Tuesday, 31 March 2009
- Newly Supported Management Agents
- Newly Supported Guest Operating Systems
- LSI megaraid_sas and mptscsi Storage Controller Driver Update
- Enablement of Intel Xeon Processor 5500 Series
- Expanded Support for Enhanced vmxnet Adapter
- Intel ICH9
- Intel ICH10
ESX 3.5 supports multiple SATA controllers. Some of these controllers are supported only in the native Advanced Host Controller Interface (AHCI)/SATA mode with SATA hard-drive, and some are only supported in IDE/ATA mode with SATA Optical Drive. For other controllers, VMware provides support in AHCI/SATA or IDE/ATA mode on both types of drives, but you need to be aware of certain feature limitations and trade-offs associated with each mode.
Monday, 30 March 2009
Out-DataSet is an extremely useful and needed cmdlet. You can use it to pipe any type of data that can be formatted with the built-in cmdlet, Format-Table, into a typed Microsoft .NET System.Data.DataSet. This allows an unlimited manipulation of data that you simply cannot achieve with text globbing. This cmdlet is experimental in nature because it was achieved by reverse engineering the Format-Table cmdlet to pull the data directly from internal data structures that Microsoft does not expose via its public API. This was a necessary task in order to represent the data with 100% accuracy every single time.
Update : A facelift for lostcreations.com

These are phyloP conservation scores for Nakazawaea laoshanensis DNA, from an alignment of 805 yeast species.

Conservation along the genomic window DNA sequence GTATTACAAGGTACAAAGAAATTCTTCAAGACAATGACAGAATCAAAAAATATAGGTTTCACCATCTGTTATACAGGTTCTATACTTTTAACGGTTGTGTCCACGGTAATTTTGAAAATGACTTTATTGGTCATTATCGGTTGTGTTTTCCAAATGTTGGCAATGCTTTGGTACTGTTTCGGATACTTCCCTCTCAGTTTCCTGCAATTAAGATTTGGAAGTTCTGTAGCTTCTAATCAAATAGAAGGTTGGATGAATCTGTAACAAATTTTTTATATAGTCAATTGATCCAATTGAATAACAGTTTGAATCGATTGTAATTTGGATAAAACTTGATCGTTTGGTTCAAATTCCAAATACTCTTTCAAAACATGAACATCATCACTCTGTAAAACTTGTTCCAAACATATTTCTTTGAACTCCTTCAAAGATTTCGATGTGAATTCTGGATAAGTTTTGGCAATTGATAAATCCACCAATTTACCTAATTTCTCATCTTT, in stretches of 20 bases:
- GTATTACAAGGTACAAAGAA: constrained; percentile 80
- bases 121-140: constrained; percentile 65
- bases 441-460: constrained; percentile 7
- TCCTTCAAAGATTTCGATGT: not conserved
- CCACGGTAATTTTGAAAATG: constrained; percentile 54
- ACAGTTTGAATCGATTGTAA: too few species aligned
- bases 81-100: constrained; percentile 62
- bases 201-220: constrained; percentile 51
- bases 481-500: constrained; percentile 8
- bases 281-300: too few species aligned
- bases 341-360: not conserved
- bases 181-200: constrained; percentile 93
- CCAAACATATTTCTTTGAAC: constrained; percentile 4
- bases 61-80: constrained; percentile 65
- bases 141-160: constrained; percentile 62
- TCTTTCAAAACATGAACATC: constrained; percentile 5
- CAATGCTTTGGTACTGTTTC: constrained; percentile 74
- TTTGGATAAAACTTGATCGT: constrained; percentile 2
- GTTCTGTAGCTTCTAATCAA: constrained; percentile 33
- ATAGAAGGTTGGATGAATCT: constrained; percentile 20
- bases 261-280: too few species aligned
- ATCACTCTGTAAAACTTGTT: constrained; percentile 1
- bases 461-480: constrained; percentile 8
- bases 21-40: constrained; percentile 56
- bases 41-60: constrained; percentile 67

While Andrew Kutz is working at Hyper9, lostcreations.com will become h9labs.com to reflect the bleeding edge R&D that he’s doing. The site redesign is primarily cosmetic, and lostcreations.com still works as a URL. Andrew is just trying to make sure that if you've been coming to his site to get the coolest software in the virtualization industry then you can just keep on coming. If, however, you are new to the game, then h9labs.com and h9labs.hyper9.com work as well.
I know there are lots of utilities out there capable of creating a high CPU load. You probably know the cpubusy.vbs from your VMware Install and Configure course and you can also download CPU-Burn freely from the internet. But what if you can’t download such a util and still want to be able to create a high CPU load within your virtual machine. Let’s take a look at the good old Windows Calculator. Go to the scientific view and just punch in a large number, the next step is to hit the n! button. Your calculator is running a mathematical function called factorial and it can consume a large number of CPU cycles. When you choose 5 for instance, it’s 5! = 1*2*3*4*5 =120, but when you choose 20, it’s 2,432,902,008,176,640,000. Hit the n! a few times in a row and your virtual machine will be busy for a while.